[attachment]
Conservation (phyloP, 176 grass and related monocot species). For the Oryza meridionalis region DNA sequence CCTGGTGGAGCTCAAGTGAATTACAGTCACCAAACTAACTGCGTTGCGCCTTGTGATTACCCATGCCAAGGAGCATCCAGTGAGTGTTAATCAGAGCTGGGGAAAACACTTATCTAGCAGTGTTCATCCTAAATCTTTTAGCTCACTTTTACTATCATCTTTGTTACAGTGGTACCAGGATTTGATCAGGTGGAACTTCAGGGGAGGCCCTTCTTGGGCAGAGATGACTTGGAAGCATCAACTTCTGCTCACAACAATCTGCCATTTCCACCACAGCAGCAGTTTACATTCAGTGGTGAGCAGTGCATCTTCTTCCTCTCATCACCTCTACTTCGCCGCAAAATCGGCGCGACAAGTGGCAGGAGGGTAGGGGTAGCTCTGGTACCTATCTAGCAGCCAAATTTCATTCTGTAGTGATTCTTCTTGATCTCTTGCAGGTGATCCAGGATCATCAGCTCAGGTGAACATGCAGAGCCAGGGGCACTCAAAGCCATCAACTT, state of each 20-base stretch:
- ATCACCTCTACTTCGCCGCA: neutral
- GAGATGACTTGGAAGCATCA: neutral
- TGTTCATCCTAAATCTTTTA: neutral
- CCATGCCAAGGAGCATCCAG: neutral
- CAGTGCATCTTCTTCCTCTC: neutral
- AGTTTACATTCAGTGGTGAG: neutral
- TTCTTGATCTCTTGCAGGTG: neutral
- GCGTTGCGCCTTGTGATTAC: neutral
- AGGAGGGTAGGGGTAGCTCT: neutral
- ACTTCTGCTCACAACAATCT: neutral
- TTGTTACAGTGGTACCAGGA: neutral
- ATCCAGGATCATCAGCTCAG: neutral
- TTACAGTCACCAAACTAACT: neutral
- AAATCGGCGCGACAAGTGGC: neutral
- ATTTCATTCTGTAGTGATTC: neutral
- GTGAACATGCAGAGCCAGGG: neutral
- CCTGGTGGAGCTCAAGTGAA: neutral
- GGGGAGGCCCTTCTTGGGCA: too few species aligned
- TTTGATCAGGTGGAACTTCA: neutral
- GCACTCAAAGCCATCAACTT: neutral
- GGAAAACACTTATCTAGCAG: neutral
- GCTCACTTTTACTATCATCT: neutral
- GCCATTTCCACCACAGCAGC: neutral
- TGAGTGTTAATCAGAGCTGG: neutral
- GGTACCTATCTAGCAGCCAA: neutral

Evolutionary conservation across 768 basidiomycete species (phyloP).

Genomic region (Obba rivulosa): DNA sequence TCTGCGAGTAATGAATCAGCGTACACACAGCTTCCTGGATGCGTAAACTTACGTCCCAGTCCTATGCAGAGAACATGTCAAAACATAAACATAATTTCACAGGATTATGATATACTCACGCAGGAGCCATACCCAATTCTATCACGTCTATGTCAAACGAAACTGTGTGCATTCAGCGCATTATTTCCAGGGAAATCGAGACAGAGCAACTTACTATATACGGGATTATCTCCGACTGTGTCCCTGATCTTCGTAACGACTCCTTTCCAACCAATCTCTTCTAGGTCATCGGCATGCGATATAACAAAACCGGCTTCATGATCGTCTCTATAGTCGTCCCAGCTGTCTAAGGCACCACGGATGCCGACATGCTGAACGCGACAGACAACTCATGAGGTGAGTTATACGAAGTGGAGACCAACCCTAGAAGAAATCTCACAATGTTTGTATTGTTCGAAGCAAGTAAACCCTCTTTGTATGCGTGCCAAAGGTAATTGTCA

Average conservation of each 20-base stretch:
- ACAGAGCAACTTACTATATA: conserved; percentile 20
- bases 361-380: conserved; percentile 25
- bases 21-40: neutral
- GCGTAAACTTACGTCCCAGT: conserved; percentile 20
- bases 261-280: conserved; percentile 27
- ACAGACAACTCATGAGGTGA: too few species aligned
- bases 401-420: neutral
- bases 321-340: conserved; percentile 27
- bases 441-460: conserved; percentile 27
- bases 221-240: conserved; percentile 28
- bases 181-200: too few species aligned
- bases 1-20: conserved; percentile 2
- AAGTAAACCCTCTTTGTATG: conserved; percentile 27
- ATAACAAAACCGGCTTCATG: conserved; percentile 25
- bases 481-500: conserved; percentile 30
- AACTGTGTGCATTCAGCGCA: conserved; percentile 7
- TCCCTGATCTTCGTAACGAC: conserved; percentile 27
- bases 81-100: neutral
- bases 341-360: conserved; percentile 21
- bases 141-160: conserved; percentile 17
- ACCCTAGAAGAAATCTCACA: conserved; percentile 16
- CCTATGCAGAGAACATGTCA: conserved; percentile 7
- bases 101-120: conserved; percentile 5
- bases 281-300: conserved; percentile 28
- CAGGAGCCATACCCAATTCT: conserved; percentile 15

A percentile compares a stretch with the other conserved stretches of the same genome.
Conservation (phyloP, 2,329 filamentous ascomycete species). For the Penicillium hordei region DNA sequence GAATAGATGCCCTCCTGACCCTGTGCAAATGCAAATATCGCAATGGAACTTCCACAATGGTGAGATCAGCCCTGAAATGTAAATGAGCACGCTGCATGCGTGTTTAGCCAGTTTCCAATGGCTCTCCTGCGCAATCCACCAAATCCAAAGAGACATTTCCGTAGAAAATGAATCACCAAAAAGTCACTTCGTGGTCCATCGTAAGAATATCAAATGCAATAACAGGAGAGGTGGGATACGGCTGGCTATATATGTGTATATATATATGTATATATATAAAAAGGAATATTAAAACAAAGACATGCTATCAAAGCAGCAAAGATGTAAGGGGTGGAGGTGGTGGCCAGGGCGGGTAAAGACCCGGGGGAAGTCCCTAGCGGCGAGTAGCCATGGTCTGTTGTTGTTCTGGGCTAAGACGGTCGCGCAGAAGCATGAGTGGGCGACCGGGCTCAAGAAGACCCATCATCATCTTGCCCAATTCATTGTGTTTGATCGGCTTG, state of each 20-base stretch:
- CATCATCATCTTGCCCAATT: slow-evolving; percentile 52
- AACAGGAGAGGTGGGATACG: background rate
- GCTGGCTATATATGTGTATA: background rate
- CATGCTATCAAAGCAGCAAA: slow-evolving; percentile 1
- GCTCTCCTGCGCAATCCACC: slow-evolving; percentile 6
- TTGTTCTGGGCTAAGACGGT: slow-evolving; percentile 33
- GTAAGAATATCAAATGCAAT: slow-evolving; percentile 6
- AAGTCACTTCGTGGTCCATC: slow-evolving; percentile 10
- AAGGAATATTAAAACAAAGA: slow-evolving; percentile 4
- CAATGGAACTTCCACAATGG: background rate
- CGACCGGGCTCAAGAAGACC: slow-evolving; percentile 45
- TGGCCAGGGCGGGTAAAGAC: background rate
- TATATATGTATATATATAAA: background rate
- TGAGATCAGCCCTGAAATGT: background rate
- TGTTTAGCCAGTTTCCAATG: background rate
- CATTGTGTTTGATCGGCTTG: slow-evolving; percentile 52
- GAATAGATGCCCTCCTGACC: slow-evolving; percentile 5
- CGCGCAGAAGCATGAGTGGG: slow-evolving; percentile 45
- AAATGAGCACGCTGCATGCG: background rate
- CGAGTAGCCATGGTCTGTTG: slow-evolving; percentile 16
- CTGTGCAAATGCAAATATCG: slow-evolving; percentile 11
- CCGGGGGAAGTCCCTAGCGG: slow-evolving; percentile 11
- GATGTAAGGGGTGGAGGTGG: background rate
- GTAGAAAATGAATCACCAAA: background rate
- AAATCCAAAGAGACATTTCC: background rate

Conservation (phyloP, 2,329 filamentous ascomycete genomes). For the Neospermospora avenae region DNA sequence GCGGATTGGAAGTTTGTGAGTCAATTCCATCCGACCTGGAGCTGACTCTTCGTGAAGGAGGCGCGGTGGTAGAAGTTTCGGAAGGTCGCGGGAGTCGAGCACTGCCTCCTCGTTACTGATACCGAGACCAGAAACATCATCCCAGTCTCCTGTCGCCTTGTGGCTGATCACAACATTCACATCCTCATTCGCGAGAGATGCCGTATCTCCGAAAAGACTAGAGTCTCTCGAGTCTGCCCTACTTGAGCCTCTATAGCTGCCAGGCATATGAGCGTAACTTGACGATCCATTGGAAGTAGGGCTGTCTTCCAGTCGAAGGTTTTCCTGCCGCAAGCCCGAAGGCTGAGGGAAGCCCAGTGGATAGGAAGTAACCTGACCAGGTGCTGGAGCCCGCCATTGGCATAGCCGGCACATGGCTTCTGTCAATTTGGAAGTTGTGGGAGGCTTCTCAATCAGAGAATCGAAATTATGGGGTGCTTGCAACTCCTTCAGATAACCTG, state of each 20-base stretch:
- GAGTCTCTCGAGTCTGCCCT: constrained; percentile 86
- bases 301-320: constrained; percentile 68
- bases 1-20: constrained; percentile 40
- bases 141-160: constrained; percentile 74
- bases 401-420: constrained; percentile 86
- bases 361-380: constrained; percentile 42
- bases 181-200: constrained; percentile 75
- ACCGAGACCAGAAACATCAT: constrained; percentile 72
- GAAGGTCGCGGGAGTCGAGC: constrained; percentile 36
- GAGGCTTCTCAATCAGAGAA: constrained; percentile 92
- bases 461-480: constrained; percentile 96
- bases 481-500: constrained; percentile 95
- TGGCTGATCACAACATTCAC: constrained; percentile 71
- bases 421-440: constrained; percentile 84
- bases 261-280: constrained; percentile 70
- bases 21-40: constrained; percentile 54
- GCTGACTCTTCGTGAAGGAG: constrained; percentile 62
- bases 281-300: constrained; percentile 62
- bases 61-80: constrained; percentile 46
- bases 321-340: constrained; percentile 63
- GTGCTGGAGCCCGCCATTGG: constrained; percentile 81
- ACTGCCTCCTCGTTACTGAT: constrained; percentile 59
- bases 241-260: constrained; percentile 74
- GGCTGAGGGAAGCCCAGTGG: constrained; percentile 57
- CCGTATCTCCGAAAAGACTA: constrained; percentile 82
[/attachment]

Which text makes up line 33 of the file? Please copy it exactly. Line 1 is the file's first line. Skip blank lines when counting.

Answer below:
- GCGTAAACTTACGTCCCAGT: conserved; percentile 20